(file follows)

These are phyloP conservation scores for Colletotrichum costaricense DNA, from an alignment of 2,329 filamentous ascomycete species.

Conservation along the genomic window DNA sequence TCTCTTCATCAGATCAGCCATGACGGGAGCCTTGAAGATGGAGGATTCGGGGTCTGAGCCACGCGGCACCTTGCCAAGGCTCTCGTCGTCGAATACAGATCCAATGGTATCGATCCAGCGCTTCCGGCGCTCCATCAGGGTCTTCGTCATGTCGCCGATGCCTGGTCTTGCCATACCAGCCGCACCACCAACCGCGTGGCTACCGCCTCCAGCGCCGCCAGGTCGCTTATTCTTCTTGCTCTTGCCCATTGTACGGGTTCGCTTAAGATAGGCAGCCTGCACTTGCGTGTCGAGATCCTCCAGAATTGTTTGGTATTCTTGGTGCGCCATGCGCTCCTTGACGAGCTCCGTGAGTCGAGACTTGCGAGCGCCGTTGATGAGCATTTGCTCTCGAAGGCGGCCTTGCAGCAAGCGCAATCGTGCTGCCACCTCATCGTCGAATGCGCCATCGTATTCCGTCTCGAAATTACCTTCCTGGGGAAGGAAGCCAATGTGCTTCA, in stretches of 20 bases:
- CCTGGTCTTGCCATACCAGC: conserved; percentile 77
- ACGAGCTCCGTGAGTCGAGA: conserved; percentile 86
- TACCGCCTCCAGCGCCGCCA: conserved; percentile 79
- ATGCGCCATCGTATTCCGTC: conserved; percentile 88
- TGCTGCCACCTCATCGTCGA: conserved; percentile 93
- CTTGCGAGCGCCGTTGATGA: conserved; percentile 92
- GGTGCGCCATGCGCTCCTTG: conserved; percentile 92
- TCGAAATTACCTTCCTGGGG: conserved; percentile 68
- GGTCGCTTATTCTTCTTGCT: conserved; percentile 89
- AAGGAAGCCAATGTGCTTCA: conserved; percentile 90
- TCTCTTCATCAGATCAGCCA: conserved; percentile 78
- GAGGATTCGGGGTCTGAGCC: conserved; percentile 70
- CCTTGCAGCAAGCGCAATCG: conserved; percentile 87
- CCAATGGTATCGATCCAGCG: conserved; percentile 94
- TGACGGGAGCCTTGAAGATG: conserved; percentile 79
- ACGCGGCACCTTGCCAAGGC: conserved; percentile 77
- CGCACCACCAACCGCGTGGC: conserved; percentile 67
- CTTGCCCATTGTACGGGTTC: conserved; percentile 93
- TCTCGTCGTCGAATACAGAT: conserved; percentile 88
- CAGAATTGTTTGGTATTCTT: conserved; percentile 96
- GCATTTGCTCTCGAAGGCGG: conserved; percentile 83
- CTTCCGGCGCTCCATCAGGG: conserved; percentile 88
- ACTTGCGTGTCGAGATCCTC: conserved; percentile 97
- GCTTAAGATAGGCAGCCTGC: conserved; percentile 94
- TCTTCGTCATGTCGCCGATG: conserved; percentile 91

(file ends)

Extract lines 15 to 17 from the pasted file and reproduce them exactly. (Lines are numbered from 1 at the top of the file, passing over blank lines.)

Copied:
- CCTTGCAGCAAGCGCAATCG: conserved; percentile 87
- CCAATGGTATCGATCCAGCG: conserved; percentile 94
- TGACGGGAGCCTTGAAGATG: conserved; percentile 79